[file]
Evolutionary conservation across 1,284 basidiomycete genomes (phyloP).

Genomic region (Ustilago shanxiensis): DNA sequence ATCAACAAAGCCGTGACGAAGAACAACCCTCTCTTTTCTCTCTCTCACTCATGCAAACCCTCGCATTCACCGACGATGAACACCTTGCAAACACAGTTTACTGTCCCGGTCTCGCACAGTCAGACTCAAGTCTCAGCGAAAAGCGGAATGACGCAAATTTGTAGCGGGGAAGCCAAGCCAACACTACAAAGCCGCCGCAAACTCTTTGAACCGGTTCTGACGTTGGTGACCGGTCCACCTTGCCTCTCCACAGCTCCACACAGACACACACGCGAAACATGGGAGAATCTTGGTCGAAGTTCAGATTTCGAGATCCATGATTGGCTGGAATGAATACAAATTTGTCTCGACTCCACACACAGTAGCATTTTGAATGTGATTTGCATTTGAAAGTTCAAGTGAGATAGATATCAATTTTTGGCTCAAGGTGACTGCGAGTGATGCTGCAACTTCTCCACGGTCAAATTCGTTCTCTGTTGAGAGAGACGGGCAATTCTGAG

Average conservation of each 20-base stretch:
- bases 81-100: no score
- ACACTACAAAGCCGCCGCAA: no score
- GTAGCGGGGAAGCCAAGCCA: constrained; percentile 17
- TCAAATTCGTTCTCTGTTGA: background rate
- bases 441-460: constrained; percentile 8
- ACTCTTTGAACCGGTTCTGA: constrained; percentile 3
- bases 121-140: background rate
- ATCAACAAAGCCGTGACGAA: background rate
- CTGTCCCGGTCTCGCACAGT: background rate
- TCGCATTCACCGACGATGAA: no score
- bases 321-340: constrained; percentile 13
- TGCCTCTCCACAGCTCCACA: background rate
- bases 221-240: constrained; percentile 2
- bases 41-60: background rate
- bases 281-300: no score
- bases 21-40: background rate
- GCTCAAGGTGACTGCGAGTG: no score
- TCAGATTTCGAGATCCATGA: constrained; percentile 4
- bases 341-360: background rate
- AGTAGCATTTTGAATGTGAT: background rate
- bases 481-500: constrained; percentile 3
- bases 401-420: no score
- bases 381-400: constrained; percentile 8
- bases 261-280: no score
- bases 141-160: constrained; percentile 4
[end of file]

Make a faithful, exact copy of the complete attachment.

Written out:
Evolutionary conservation across 1,284 basidiomycete genomes (phyloP).

Genomic region (Ustilago shanxiensis): DNA sequence ATCAACAAAGCCGTGACGAAGAACAACCCTCTCTTTTCTCTCTCTCACTCATGCAAACCCTCGCATTCACCGACGATGAACACCTTGCAAACACAGTTTACTGTCCCGGTCTCGCACAGTCAGACTCAAGTCTCAGCGAAAAGCGGAATGACGCAAATTTGTAGCGGGGAAGCCAAGCCAACACTACAAAGCCGCCGCAAACTCTTTGAACCGGTTCTGACGTTGGTGACCGGTCCACCTTGCCTCTCCACAGCTCCACACAGACACACACGCGAAACATGGGAGAATCTTGGTCGAAGTTCAGATTTCGAGATCCATGATTGGCTGGAATGAATACAAATTTGTCTCGACTCCACACACAGTAGCATTTTGAATGTGATTTGCATTTGAAAGTTCAAGTGAGATAGATATCAATTTTTGGCTCAAGGTGACTGCGAGTGATGCTGCAACTTCTCCACGGTCAAATTCGTTCTCTGTTGAGAGAGACGGGCAATTCTGAG

Average conservation of each 20-base stretch:
- bases 81-100: no score
- ACACTACAAAGCCGCCGCAA: no score
- GTAGCGGGGAAGCCAAGCCA: constrained; percentile 17
- TCAAATTCGTTCTCTGTTGA: background rate
- bases 441-460: constrained; percentile 8
- ACTCTTTGAACCGGTTCTGA: constrained; percentile 3
- bases 121-140: background rate
- ATCAACAAAGCCGTGACGAA: background rate
- CTGTCCCGGTCTCGCACAGT: background rate
- TCGCATTCACCGACGATGAA: no score
- bases 321-340: constrained; percentile 13
- TGCCTCTCCACAGCTCCACA: background rate
- bases 221-240: constrained; percentile 2
- bases 41-60: background rate
- bases 281-300: no score
- bases 21-40: background rate
- GCTCAAGGTGACTGCGAGTG: no score
- TCAGATTTCGAGATCCATGA: constrained; percentile 4
- bases 341-360: background rate
- AGTAGCATTTTGAATGTGAT: background rate
- bases 481-500: constrained; percentile 3
- bases 401-420: no score
- bases 381-400: constrained; percentile 8
- bases 261-280: no score
- bases 141-160: constrained; percentile 4